Maximization of one’s patent right, of course, is understandably the hope of every patent owner, especially by means of some expansive interpretation of the patent claims when an accused product does not fall within the literal boundary of the patent claims. But this has to be done on basis of clear legal support, and this happens only as an exception to the general rules. The Patent Law has unequivocally mandated in Art. 56 that “The range of protection for invention or utility model patents is determined by the contents of the claims; the written description and drawings may be used in claim interpretation.” What is meant in Art. 56 (1) “determined by” is clearly to set the demarcation against which the rights are measured; and (2) when [and only when] ambiguities arise as to the meaning of the words in the claims, the written description and the drawings may be used for proper interpretation. In other words, the law in the first clause would be nonsense if the second can override it. By the same token, a motorbike could have become an equivalent of a bike (suppose the “bike” discloses the features of rear wheel drive and front wheel steering).
  The Doctrine of Equivalents in defining the boundaries of the monopolistic powers has in practice brought more ambiguities and uncertainties than to provide effective protection of the patent rights. In the view of this author, such practical failure came as a natural result from the failure to appreciate the nature of the Doctrine, as well as other existing available mechanisms.
  Ⅳ.Available mechanism for expanding patent rights
  The Doctrine of Equivalents is a non-definable concept. Theoretically, the equivalent must be substantially the same as the claimed features, i.e., without expanding the claims. But the equitable concept of “substantially” in reality has always been used in expansive interpretation of the claim. There’s no denying of the equitable value in the Doctrine, but the question remains as to where the expansion would stop. The current limitations of the Doctrine (e.g., prosecution history estoppels, which creates more problem than it solves in light of the prosecution history), works neither for the protection of the patent rights nor for clarifying the protection range. It should in fact, in this author’s view, be not too difficult to find a reasonable solution from the currently existing mechanisms.
  Jurisprudentially, the range of patent protection may not be expanded, which theory has been widely adopted in various national patent practices. But it is a fact that the claim-expanding Doctrine has also been widely accepted as well. Some may say that it does not in theory expand the claims, which, since it so conflicts with the general principle of “clearly pointing out and distinctly claiming,” is not much worth of commenting.
  Other scholars suggest: for the defense based on prior art in equivalent infringement cases, to ascertain what is claimed by equivalent, and to avoid uncertainties, a “hypothetical claim” examination could be carried out,11 as:
  1. Starting from the current claims, make a proper interpretation;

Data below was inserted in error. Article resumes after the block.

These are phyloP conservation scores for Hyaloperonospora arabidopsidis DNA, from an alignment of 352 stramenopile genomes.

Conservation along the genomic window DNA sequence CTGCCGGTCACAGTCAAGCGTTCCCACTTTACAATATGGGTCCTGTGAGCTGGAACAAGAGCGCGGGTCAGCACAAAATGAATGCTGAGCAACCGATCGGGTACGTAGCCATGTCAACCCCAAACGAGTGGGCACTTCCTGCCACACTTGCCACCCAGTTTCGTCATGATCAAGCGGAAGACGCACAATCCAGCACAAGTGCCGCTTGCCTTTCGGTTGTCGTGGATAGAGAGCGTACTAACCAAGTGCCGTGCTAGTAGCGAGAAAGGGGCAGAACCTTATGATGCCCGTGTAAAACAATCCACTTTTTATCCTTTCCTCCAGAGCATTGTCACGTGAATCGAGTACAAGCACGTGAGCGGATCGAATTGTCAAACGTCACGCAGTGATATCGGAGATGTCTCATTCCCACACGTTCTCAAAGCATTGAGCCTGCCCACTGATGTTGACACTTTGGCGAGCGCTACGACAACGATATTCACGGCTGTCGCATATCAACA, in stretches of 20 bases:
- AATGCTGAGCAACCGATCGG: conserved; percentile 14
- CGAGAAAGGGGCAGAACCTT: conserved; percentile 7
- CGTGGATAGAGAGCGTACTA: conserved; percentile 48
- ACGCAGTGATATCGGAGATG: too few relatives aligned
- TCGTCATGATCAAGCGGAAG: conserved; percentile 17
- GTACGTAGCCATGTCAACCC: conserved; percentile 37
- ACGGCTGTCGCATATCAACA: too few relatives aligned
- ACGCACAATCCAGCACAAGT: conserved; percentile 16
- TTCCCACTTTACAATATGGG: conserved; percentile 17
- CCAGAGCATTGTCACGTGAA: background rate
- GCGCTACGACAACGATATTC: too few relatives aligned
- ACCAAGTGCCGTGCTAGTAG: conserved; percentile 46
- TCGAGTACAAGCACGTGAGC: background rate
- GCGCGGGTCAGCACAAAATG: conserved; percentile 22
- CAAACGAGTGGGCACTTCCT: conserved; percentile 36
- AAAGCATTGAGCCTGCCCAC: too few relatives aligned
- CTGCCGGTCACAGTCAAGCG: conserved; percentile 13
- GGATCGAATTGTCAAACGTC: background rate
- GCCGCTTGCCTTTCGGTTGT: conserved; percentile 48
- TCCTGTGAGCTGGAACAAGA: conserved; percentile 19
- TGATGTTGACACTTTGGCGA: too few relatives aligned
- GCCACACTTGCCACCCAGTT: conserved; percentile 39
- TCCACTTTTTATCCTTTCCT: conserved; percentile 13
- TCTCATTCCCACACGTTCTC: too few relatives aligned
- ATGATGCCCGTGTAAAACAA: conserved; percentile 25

2. Modifying the claims (sometimes by one limitation would be sufficient) so that it literally reads on the equivalent portion of the accused infringing device;
  3. Taking the expanded claims in light of the prior art, and evaluating patentability (novelty and non-obviousness); if it fails, the defense would stand, and no infringement under the Doctrine of Equivalent may be found, and vice versa.
  This solution, being worthwhile of consideration, has its shortcoming in that it overlooked whether the expansion had been sufficiently disclosed in the written description.
  In the view of this author, a measure, somewhat similar to “reissue” used in American patent practice would be highly recommendable.
  The reissue scheme is primarily practiced in the United States, which dates back to the beginning of American patent regime. The reissue is used mainly to correct defective claims, and could even be used to expand the claims with the following features:
  For equitable reasons, an inventor should be permitted to correct his unintentional errors;
  Because of the errors, the inventor has claimed more or less than he had right to claim;
  Reissue can be requested by the patent owner, and none other;
  If request for expanding the claims is involved, it must:
  Be made within two years after issuance (a Statute of Limitation)
  Be supported by the disclosure of the written description (inventive scope)
  Not include what has been abandoned in the initial examination (prosecution history estoppels)
  Not be used against third parties who have obtained rights outside the originally issued patent (equitable estoppels)
  For reissue, the original patent must be surrendered, and the amended claims would be examined like any regular claims (i.e., full examination for patentability);
  A reissued patent takes the remaining part of the original patent term;
  Like any patent, a reissued patent can also be challenged for validity.
  The practice of reissue has caused little controversy in the U.S., and has been legislated into the statutory law.12
  Reissue does not replace the Doctrine of Equivalents, because:
  1. Expansion of claims through reissue can only be done within two years of the original issuance; the Doctrine could be asserted at any time during the patent;
  2. In litigation involving patent infringement, the patentee may request the court to interpret the current claims, but it may never ask the court to rewrite the claims, let alone for patentability evaluation of a rewritten portion, which is the professional realm of the patent administration.
  In fact, reissue has been widely used as a remedy for saving a defective patent when possible infringement is detected, the distinction between reissue and the Doctrine being:
  1. In both the original patent and the reissued patent, the range of the patent claims remains clear and distinct, whereas the Doctrine makes it uncertain;